Mammal Research

, Volume 63, Issue 1, pp 73–82 | Cite as

Time allocation and patterns of activity of the dorcas gazelle (Gazella dorcas) in a sahelian habitat

  • Teresa Abáigar
  • Mar Cano
  • Conrad Ensenyat
Original Paper


The patterns of activity are a reflection of the adaptation of a species to its habitat. This study reports the patterns of activity and time allocation of the dorcas gazelle following their reintroduction process from the captivity to semi-wild conditions in a sahelian habitat. Activity of three adult males was recorded using GPS collars equipped with a temperature sensor and acceleration sensors recording in two channels, forward–backward (X-axis) and sideways (Y-axis). Collars delivered data for 59, 139 and 151 days. The aim of this work is to assess the ability of dorcas gazelle to adapt its activity schedule to a changing environment. The main activity behaviour observed is resting (59.8 ± 23.9%), followed by feeding (20.9 ± 10.9%), displacement (15.1 ± 14.1%) and running (3.9 ± 5.5%). If resting time is eliminated, the gazelles invest most of their time in feeding (61.0 ± 21.3%) and displacements (30.8 ± 15.6%) and only 7.6 ± 0.6% in running. The dorcas gazelle exhibit three patterns of activity: one diurnal with maximum activity in the central hours of the day, which accounts during the dry-cool season (December, January and February); a bimodal pattern with maximum activity at dust and dark, resting in the middle of the day during the hot-dry season (April) and a transitional pattern in March. Temperature is the main driver of this change in patterns; when average temperature exceeds the body temperature of the dorcas gazelle, the pattern of activity changes from diurnal to bimodal. These results reveal the ability of the dorcas gazelles facing environmental changing conditions in their native habitat.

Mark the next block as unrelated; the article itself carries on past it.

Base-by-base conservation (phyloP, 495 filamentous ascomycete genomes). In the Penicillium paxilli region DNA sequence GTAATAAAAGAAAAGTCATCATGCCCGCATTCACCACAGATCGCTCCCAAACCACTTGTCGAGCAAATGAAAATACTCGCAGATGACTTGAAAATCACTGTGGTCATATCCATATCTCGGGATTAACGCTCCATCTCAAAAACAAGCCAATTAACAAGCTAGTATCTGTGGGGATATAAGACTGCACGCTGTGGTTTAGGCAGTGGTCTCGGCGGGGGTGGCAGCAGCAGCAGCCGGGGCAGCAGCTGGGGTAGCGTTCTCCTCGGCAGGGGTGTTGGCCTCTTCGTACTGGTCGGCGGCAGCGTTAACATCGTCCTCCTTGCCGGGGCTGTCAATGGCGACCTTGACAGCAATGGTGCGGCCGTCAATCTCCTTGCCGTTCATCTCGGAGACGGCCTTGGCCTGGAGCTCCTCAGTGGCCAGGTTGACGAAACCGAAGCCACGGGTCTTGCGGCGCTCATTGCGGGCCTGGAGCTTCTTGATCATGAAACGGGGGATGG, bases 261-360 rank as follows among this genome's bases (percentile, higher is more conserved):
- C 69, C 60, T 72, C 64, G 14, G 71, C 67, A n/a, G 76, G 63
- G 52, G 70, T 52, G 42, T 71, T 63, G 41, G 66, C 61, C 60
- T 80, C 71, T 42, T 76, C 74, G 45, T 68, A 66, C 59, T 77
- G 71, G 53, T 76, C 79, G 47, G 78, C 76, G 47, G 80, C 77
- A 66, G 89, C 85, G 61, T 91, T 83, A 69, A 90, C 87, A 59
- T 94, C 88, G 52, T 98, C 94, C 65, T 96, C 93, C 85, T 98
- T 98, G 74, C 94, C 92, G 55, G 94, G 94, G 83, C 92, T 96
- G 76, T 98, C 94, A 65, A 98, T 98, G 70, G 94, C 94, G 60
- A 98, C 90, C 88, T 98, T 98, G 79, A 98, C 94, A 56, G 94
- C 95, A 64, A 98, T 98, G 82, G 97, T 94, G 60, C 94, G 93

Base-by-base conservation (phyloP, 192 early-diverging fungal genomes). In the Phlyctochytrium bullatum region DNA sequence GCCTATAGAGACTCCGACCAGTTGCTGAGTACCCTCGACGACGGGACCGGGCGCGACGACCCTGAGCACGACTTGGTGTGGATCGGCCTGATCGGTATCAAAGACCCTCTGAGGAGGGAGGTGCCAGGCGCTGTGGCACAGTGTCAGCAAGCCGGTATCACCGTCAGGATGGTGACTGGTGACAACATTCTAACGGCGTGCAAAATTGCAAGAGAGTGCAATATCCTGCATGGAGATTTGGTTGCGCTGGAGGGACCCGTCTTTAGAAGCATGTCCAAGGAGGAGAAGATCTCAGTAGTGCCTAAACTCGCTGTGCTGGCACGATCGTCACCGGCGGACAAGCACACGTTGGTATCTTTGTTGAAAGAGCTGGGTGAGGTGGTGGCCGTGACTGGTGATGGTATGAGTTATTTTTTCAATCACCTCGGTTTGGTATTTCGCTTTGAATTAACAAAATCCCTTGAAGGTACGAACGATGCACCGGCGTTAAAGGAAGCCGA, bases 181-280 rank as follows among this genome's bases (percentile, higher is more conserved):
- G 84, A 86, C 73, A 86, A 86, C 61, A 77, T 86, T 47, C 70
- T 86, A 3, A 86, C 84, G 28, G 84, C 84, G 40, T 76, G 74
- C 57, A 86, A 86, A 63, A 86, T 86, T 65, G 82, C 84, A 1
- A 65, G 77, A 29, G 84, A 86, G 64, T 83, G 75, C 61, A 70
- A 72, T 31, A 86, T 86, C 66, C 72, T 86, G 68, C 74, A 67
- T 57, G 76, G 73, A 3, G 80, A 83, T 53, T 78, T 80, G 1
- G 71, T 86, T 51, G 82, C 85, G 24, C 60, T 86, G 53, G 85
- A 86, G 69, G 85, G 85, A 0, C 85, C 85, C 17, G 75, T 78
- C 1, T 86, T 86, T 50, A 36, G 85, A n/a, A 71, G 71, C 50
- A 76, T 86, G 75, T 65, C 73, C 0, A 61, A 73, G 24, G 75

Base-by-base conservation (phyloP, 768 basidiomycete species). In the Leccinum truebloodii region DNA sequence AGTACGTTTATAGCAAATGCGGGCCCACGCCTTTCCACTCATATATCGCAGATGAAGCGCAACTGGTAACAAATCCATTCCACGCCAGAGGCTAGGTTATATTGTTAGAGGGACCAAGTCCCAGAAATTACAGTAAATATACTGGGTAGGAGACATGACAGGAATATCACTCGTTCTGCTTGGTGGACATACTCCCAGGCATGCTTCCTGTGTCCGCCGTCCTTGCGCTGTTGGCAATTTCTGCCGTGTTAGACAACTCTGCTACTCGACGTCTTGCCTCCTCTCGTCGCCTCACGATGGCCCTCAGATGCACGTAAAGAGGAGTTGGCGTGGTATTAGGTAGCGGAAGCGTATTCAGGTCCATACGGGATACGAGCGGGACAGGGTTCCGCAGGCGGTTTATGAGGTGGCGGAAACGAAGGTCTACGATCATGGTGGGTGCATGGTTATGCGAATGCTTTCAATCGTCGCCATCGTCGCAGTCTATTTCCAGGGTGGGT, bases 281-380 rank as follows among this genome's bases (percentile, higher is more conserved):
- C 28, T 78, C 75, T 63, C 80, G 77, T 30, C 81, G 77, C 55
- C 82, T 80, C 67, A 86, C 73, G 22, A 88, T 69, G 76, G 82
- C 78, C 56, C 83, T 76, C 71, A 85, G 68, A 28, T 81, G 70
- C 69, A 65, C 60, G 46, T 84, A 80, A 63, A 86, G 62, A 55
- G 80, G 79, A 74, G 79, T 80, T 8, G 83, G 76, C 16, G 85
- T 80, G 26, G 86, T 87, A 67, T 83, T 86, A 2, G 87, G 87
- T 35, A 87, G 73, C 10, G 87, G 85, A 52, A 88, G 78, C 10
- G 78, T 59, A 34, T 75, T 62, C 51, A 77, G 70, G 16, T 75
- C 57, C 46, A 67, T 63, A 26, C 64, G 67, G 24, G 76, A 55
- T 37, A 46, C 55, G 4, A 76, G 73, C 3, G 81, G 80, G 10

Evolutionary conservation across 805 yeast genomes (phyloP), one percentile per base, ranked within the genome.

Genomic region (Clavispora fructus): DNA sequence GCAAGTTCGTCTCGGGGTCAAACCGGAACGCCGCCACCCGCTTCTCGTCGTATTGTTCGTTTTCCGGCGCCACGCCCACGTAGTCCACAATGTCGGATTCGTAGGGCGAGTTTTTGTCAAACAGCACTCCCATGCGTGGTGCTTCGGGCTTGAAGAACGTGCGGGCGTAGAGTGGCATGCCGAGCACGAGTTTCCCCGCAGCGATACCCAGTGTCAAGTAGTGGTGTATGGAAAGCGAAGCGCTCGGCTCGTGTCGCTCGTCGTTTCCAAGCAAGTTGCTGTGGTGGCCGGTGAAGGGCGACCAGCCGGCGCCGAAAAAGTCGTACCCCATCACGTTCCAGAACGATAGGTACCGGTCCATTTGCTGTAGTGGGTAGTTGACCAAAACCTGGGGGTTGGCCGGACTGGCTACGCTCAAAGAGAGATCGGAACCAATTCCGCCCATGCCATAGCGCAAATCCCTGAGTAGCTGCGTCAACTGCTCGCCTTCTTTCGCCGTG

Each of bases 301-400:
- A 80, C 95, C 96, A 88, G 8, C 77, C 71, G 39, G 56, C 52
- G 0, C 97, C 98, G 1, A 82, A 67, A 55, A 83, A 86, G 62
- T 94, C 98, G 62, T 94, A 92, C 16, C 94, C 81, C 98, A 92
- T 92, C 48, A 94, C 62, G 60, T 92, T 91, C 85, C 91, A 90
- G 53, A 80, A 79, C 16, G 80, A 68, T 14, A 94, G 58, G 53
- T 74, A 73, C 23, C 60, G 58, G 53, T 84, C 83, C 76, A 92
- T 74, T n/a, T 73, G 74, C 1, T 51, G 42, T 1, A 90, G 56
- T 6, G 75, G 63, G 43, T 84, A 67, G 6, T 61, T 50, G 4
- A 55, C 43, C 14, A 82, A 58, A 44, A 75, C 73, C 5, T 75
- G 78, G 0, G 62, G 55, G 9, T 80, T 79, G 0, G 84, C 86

Gazella dorcas Time-pattern activity Temporal niche Wildlife reintroduction Sahel 



The authors thank the staff of the Direction of National Parks in Dakar as well as in the Guembeul Special Fauna Reserve and North Ferlo Fauna Reserve and Katané for providing technical and field assistance. The authors are also grateful to Ousmane Sonko, Cheikh Ndiaye and M Diediou. We thank Alberto Ruiz for managing the data and figures and to Roberto Lázaro for early comments on this work. We thank three anonymous reviewers for their helpful comments. This study was funded by the Spanish National Research Council (CSIC, Economic and Innovation Ministry), the Barcelona Zoo (BSMSA, Barcelona Municipality) and the Direction of National Parks of Senegal (Environment Ministry).


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Copyright information

© Mammal Research Institute, Polish Academy of Sciences, Białowieża, Poland 2017

Authors and Affiliations

  1. 1.Estación Experimental de Zonas Áridas (CSIC)AlmeríaSpain
  2. 2.Parc ZoologicBarcelonaSpain

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